devices are genuine and have not been altered during the manufacturing or
Let Us Know What You Think!
Questions? Email us at email@example.com
with your feedback and let us know if you would like to join the Supply Chain
Assurance community of interest. We recognize that technical solutions alone
will not fully enable the benefits of our solution, so we encourage
organizations to share lessons learned and best practices for transforming the
process associated with implementing this guide.
We will be hosting a community of interest webinar in February to
discuss the final practice guide and share other exciting activities. The date
and time will be announced later and we will send out another email to inform
our community of interest.
Here is a site to help you expand your expertise, learn new skills. This site has training for IT, Devs., and business folks
There lots of content here for you. Go here
The National Cybersecurity Center of Excellence (NCCoE) has
released the preliminary draft of NIST Special Publication (SP) 1800-36A:
Executive Summary, Trusted
Internet of Things (IoT) Device Network-Layer Onboarding and Lifecycle
Management. The public comment period for the draft is open
until February 3, 2023.
About the Project
Provisioning network credentials to IoT devices in an untrusted
manner leaves networks vulnerable to having unauthorized IoT devices connect to
them. It also leaves IoT devices vulnerable to being taken over by unauthorized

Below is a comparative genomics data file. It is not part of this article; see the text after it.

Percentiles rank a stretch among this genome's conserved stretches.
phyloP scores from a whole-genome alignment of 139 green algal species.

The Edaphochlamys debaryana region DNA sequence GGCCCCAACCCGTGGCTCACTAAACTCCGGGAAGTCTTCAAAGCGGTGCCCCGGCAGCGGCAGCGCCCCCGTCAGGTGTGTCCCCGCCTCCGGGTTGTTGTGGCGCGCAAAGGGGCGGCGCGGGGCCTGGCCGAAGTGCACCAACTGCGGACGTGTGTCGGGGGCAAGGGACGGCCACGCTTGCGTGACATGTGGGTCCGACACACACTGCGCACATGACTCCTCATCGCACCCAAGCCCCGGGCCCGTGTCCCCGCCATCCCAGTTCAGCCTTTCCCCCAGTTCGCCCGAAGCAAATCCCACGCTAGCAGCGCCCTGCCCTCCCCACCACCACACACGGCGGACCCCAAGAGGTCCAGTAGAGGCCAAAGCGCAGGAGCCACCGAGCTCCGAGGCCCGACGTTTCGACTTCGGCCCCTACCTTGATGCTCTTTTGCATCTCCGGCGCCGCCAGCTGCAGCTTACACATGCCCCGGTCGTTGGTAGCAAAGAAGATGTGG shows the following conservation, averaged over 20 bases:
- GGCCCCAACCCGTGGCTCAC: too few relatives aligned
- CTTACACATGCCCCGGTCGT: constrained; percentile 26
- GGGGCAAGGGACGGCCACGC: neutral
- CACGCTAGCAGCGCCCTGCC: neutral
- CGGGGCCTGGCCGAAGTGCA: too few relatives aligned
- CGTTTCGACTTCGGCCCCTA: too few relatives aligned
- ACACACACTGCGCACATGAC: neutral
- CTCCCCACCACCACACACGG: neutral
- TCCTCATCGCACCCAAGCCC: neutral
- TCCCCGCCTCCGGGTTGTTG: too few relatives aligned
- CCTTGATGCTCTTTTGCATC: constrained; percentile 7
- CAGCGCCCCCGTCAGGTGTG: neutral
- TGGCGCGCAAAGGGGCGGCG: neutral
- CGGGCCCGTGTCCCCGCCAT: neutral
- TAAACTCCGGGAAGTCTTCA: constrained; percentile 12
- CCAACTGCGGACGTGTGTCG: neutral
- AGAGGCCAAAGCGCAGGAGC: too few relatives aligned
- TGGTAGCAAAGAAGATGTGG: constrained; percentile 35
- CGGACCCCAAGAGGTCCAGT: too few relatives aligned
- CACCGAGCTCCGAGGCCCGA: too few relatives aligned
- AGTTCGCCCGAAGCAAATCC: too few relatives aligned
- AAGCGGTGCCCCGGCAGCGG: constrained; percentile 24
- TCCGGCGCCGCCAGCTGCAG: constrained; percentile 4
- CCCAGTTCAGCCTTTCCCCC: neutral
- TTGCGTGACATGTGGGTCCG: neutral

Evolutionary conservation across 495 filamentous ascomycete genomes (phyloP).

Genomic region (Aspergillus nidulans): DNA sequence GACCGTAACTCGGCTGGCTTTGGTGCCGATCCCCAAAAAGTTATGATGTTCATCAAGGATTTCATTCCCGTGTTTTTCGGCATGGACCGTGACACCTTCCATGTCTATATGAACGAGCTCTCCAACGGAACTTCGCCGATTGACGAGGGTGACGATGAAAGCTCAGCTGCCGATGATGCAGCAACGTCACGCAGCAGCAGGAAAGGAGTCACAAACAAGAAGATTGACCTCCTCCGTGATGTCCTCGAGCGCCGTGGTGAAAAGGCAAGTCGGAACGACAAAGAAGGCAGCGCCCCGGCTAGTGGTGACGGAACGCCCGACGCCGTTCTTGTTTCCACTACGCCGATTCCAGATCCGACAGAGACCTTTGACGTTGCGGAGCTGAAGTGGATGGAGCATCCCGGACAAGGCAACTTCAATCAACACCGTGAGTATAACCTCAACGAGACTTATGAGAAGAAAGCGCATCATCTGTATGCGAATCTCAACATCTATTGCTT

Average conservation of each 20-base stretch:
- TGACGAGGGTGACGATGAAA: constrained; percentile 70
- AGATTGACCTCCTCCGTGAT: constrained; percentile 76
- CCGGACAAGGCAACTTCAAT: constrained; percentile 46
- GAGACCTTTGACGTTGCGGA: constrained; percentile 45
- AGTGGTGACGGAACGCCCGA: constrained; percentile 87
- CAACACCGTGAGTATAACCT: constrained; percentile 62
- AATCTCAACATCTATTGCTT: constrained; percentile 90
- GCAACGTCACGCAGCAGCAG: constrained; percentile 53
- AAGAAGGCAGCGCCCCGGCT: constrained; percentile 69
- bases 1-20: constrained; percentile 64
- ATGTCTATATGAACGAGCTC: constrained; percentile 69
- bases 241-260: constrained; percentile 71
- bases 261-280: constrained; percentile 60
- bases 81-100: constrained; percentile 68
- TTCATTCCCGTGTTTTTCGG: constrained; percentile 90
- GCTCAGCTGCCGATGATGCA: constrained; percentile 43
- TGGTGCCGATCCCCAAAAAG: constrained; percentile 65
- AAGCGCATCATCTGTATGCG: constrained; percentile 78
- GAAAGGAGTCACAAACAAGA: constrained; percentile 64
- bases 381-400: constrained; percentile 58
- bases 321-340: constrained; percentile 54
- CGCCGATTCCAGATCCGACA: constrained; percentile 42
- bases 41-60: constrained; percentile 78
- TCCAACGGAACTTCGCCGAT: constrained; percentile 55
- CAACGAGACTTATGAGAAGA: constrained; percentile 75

networks. Instead, trusted, scalable, and automatic mechanisms are needed to
safely manage IoT devices throughout their lifecycles, beginning with secure
ways to provision devices with their network credentials—a process known as trusted network-layer onboarding.
Trusted network-layer onboarding, in combination with additional device
security capabilities such as device attestation, application-layer onboarding,
secure lifecycle management, and device intent enforcement could improve the
security of networks and IoT devices.
This draft practice guide aims to demonstrate how organizations
can protect both their IoT devices and their networks. The NCCoE is
collaborating with product and service providers to produce example
implementations of trusted network-layer onboarding and capabilities that
improve device and network security throughout the IoT-device lifecycle to
Submit Your Comments
The public comment period for the draft is open now until February
3, 2023. See the publication details for a copy of the draft publication
and comment instructions.
Do you want to understand how you can manage multi-cloud environments with ease, then don’t miss this stream, “Overview of Entra Permissions Management.” https://lnkd.in/gAvuwYBU
Microsoft has a bunch of content around Entra Permission Management
here are some links
Kick-Off Blog: https://425.show/epm-blog
Microsoft Entra Permissions Management: Walk Through Demo: https://425.show/epm-click-thru
Microsoft Entra Permissions Management: Documentation: https://425.show/epm-docs